Recorded 1957/1958/1960 Released 1989

J.J. Johnson (trom’) on all tracks with, on Side 1, tracks 1, 2 and 4 and Side 2, tracks 1 and 4: Nat Adderley (corn’), Tommy Flanagan (pno), Wilber Little (bs), Albert Heath (drs). Side 1 track 3 and Side 2 track 2, Tommy Flanagan (pno), Paul Chambers (bs), Max Roach (drs). Side 2 tracks 3 and 5, Victor Feldman (pno, vbs), Sam Jones (bs), Louis Hayes (drs)

This is a very fine digitally remastered compilation album covering six separate recording dates at the famous Columbia Recording Studios on 30th Street New York, lifted from recordings of the time and re- released as a package some four decades later.

J.J. himself is not a musician who has been as widely appreciated as perhaps he should have been due only to the relatively low profile of his chosen instrument. In truth he was the only trombonist of the be-bop era to fully embrace the genre and be able to stand alongside the likes of Dizzy, Bird and Monk. His tone was always clean, somewhat dry at times and the slide work so smooth as to become indistinguishable from that of the valved version. In his early years he played in the big bands of Benny Carter and Count Basie before West Coasting in a three man trombone section alongside Mike Zerwin and Kai Winding on the Miles Davis classic “Birth of The Cool” album of 49. In fact it was with Winding that he enjoyed the most successful period of his career in the sixties with their two trombone front line and rhythm section for seven releases including the famous ” Great Kai and J.J.” in 61. Despite his many achievements both as a front line player and a composer of note, he did at one time take a job with The Sperry Gyroscope Company just to make ends meet. Although he recorded on around one hundred albums, including forty two as leader, during his active years of 1949 to 1997 he began to lose his prominence as a musician in the eighties. J. J. Johnson survived prostate cancer during his latter years but sadly took his own life on 4th February 2001 aged 77.

Three tracks from side 1 of the album were recorded during the February 19th 58 sessions and are originally from the”J.J. In Person” disc. Although these are all studio recordings, on most releases the two ballad features include overdubbed applause, plus on some versions “fake” announcements. The disc kicks off with Monk’s famous “Misterioso”, the most versatile Tommy Flanagan introducing the theme and sounding as much like the composer as is humanly possible. Nat Adderley is without doubt the star here with a superb extended high note solo, before the leaders low tempo approach precedes the ensemble finale. The two ballads, Milt Raskin’s “Laura” plus “My Old Flame”, originally from the Mae West film “Belle Of The Nineties” in 1934, are both showcases for J.J.’s sweet and effortless trombone sound both in the thematic statements and melodic improvisations. The side is completed with a nine minute version from 57 of the signature piece “Blue Trombone” from the album of the same name. This classic cut benefits from the presence of Paul Chambers and Max Roach who alongside Tommy Flanagan provide the perfect backdrop for a total “tour de force” from the leader who stretches his instruments capabilities to their very limits.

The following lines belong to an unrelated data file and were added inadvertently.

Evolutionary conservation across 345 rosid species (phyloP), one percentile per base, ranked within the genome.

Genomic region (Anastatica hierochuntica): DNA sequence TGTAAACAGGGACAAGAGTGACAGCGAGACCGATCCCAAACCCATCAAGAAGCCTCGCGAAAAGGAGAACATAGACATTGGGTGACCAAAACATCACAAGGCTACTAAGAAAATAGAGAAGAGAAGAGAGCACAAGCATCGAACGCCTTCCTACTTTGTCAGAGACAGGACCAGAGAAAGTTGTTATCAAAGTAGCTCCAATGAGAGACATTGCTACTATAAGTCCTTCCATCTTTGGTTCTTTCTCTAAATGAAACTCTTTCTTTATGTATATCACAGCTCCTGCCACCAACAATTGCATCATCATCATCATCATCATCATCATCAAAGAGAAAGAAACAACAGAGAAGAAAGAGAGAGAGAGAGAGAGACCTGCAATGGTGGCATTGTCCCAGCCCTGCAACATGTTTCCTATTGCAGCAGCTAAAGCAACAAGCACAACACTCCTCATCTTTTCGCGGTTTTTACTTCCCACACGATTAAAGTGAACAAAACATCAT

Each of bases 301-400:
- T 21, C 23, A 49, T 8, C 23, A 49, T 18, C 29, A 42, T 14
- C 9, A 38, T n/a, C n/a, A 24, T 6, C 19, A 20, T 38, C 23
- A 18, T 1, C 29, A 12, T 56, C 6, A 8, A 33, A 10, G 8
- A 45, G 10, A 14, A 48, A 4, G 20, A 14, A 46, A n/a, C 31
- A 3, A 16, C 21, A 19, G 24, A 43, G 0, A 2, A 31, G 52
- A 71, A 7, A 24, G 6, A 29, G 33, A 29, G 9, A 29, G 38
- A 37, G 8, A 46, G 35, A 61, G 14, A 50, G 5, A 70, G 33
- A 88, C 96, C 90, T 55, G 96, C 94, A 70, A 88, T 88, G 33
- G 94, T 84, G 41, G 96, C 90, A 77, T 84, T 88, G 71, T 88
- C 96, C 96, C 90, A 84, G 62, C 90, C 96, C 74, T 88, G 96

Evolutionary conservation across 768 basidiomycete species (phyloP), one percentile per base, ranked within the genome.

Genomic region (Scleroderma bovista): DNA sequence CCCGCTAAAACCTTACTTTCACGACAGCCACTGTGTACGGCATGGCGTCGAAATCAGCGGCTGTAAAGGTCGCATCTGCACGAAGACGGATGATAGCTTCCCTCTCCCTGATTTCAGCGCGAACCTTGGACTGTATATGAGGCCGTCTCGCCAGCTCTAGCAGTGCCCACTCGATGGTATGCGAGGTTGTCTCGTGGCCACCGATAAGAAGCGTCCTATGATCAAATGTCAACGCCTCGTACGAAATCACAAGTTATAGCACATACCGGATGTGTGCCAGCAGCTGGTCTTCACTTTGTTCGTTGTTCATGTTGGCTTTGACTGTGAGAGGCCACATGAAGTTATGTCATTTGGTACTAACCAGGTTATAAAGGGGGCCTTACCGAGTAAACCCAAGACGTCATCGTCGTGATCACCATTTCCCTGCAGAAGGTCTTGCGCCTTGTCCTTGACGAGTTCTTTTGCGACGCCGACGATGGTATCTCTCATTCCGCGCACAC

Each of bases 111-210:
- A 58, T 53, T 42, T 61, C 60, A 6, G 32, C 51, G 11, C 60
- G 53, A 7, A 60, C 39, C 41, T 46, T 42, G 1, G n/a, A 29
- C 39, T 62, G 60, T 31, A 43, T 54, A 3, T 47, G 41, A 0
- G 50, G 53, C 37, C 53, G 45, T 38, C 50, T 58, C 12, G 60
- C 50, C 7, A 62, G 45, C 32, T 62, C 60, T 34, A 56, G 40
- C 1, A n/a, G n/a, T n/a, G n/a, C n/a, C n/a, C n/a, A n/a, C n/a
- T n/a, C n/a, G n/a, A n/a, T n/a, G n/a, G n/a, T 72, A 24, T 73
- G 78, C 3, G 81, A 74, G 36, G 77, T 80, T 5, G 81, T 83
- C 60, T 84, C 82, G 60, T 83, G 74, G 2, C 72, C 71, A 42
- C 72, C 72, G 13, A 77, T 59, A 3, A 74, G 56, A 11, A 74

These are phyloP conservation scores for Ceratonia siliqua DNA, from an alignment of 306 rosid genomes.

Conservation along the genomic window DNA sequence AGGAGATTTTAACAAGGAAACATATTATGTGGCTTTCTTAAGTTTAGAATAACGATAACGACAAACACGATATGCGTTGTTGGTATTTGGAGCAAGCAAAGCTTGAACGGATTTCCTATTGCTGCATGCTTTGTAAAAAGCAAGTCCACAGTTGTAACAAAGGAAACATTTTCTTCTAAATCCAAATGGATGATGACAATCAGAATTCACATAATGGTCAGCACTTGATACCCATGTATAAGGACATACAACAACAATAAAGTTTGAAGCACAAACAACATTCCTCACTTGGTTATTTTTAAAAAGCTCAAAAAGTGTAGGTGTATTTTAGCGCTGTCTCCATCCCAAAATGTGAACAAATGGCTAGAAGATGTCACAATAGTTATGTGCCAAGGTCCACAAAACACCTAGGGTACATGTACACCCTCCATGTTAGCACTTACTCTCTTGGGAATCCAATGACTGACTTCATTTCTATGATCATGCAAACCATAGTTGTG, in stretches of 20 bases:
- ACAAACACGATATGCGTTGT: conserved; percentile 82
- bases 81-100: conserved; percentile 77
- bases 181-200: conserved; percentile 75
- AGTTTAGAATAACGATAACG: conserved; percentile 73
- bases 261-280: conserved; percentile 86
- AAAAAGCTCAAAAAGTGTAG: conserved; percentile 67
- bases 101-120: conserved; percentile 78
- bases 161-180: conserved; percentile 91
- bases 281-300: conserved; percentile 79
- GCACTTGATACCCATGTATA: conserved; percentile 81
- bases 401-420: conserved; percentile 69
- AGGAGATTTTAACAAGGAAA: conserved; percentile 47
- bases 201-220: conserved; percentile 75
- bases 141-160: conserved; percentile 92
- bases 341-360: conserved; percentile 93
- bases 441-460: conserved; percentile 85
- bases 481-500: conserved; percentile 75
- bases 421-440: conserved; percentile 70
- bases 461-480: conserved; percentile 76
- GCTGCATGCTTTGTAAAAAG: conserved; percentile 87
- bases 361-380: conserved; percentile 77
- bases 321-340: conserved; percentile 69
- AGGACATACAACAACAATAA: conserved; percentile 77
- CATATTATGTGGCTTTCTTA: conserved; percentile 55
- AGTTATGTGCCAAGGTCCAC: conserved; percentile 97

Side 2 is full of great standards starting off with Cole Porter’s “What Is This Thing Called Love” which finds J.J. in fine up-tempo mode after a strong opening theme statement from Tommy Flanagan at the February 58 session. The Bob Haggart – Johnny Burke song “What’s New” has been a staple for many jazz musicians down the years since it’s inception in 38. Here it’s succulent theme is given a full and unique treatment by the trombone master who has the uncanny skill of bringing new life to almost any piece. There was a change of rhythm section for the 1960 session at Columbia when our own Victor Feldman takes over the keyboard duties alongside Sam Jones on bass and drummer Louis Hayes. Originally from the J.J. album “A Touch Of Satin” the band approach Duke Ellington and Billy Strayhorn’s jaunty” Satin Doll”, which was composed in 1953, but somehow seems older, in upbeat fashion with the drummer making his presence felt while the strength of the trombone solo making this an album highlight. Julie London made Arthur Hamilton’s sultry ballad “Cry Me A River” her very own with her 1955 heart felt rendering and here from the “Blue Trombone” session there is once again a sense of re-invention with the leader and pianist Tommy Flanagan to the fore. The album concludes with a brief excursion into “Goodbye” a tearful ballad from the pen of Gordon Jenkins, the mood is somber and respectful with Victor Feldman switching to vibes and the leader at his most melodic.

In summary this album is a joy from start to finish plus an excellent example of a master musician, setting the very highest standards on his instrument for all who followed him.